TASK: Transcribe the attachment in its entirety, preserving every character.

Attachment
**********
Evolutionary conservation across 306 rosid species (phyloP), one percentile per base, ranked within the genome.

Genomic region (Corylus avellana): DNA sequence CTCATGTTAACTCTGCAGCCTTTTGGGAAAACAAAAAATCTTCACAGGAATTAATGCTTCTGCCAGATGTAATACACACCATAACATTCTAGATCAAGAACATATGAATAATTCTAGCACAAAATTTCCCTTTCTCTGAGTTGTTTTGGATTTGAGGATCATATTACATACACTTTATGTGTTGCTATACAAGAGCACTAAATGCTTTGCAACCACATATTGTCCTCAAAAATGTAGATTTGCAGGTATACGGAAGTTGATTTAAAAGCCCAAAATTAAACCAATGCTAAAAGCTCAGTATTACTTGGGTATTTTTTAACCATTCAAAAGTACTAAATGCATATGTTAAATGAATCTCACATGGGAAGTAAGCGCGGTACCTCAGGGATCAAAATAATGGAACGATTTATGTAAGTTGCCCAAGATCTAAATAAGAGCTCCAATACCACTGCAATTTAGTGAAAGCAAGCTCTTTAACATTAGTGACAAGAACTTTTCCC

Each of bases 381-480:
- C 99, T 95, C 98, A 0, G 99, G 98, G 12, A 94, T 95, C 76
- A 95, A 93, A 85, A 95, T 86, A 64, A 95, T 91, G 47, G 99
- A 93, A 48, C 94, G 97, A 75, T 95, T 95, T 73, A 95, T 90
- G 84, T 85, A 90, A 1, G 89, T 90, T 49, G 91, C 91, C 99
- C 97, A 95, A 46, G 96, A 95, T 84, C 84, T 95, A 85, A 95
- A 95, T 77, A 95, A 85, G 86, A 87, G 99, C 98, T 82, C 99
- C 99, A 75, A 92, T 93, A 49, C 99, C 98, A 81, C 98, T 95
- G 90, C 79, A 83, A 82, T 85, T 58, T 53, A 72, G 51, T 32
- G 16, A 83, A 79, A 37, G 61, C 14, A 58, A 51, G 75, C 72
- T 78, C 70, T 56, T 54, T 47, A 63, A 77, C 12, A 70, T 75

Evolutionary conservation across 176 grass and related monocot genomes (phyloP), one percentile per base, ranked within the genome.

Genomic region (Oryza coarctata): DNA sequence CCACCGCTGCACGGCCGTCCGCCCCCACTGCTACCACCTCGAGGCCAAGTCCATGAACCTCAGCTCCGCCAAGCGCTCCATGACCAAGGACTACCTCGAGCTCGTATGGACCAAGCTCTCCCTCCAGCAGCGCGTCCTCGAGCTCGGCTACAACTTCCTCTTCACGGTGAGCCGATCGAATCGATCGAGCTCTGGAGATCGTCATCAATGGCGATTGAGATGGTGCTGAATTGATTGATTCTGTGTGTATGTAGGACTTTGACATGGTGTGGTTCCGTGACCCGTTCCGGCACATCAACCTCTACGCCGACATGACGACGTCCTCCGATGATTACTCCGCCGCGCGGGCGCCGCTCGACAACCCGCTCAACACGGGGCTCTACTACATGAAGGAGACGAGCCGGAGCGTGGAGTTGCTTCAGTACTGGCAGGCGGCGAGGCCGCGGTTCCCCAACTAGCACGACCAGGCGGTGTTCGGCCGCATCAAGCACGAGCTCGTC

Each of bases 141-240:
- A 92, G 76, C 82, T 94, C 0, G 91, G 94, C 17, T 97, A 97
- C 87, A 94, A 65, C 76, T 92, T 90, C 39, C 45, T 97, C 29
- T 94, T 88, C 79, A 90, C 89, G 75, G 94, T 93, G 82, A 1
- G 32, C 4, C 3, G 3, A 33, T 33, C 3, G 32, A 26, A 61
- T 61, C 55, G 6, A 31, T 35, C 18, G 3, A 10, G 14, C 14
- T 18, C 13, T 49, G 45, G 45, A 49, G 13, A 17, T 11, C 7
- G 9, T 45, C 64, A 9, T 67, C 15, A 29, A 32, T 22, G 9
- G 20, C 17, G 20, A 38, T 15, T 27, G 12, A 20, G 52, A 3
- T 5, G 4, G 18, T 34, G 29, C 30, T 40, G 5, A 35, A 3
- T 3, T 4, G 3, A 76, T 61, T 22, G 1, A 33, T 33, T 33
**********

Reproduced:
Evolutionary conservation across 306 rosid species (phyloP), one percentile per base, ranked within the genome.

Genomic region (Corylus avellana): DNA sequence CTCATGTTAACTCTGCAGCCTTTTGGGAAAACAAAAAATCTTCACAGGAATTAATGCTTCTGCCAGATGTAATACACACCATAACATTCTAGATCAAGAACATATGAATAATTCTAGCACAAAATTTCCCTTTCTCTGAGTTGTTTTGGATTTGAGGATCATATTACATACACTTTATGTGTTGCTATACAAGAGCACTAAATGCTTTGCAACCACATATTGTCCTCAAAAATGTAGATTTGCAGGTATACGGAAGTTGATTTAAAAGCCCAAAATTAAACCAATGCTAAAAGCTCAGTATTACTTGGGTATTTTTTAACCATTCAAAAGTACTAAATGCATATGTTAAATGAATCTCACATGGGAAGTAAGCGCGGTACCTCAGGGATCAAAATAATGGAACGATTTATGTAAGTTGCCCAAGATCTAAATAAGAGCTCCAATACCACTGCAATTTAGTGAAAGCAAGCTCTTTAACATTAGTGACAAGAACTTTTCCC

Each of bases 381-480:
- C 99, T 95, C 98, A 0, G 99, G 98, G 12, A 94, T 95, C 76
- A 95, A 93, A 85, A 95, T 86, A 64, A 95, T 91, G 47, G 99
- A 93, A 48, C 94, G 97, A 75, T 95, T 95, T 73, A 95, T 90
- G 84, T 85, A 90, A 1, G 89, T 90, T 49, G 91, C 91, C 99
- C 97, A 95, A 46, G 96, A 95, T 84, C 84, T 95, A 85, A 95
- A 95, T 77, A 95, A 85, G 86, A 87, G 99, C 98, T 82, C 99
- C 99, A 75, A 92, T 93, A 49, C 99, C 98, A 81, C 98, T 95
- G 90, C 79, A 83, A 82, T 85, T 58, T 53, A 72, G 51, T 32
- G 16, A 83, A 79, A 37, G 61, C 14, A 58, A 51, G 75, C 72
- T 78, C 70, T 56, T 54, T 47, A 63, A 77, C 12, A 70, T 75

Evolutionary conservation across 176 grass and related monocot genomes (phyloP), one percentile per base, ranked within the genome.

Genomic region (Oryza coarctata): DNA sequence CCACCGCTGCACGGCCGTCCGCCCCCACTGCTACCACCTCGAGGCCAAGTCCATGAACCTCAGCTCCGCCAAGCGCTCCATGACCAAGGACTACCTCGAGCTCGTATGGACCAAGCTCTCCCTCCAGCAGCGCGTCCTCGAGCTCGGCTACAACTTCCTCTTCACGGTGAGCCGATCGAATCGATCGAGCTCTGGAGATCGTCATCAATGGCGATTGAGATGGTGCTGAATTGATTGATTCTGTGTGTATGTAGGACTTTGACATGGTGTGGTTCCGTGACCCGTTCCGGCACATCAACCTCTACGCCGACATGACGACGTCCTCCGATGATTACTCCGCCGCGCGGGCGCCGCTCGACAACCCGCTCAACACGGGGCTCTACTACATGAAGGAGACGAGCCGGAGCGTGGAGTTGCTTCAGTACTGGCAGGCGGCGAGGCCGCGGTTCCCCAACTAGCACGACCAGGCGGTGTTCGGCCGCATCAAGCACGAGCTCGTC

Each of bases 141-240:
- A 92, G 76, C 82, T 94, C 0, G 91, G 94, C 17, T 97, A 97
- C 87, A 94, A 65, C 76, T 92, T 90, C 39, C 45, T 97, C 29
- T 94, T 88, C 79, A 90, C 89, G 75, G 94, T 93, G 82, A 1
- G 32, C 4, C 3, G 3, A 33, T 33, C 3, G 32, A 26, A 61
- T 61, C 55, G 6, A 31, T 35, C 18, G 3, A 10, G 14, C 14
- T 18, C 13, T 49, G 45, G 45, A 49, G 13, A 17, T 11, C 7
- G 9, T 45, C 64, A 9, T 67, C 15, A 29, A 32, T 22, G 9
- G 20, C 17, G 20, A 38, T 15, T 27, G 12, A 20, G 52, A 3
- T 5, G 4, G 18, T 34, G 29, C 30, T 40, G 5, A 35, A 3
- T 3, T 4, G 3, A 76, T 61, T 22, G 1, A 33, T 33, T 33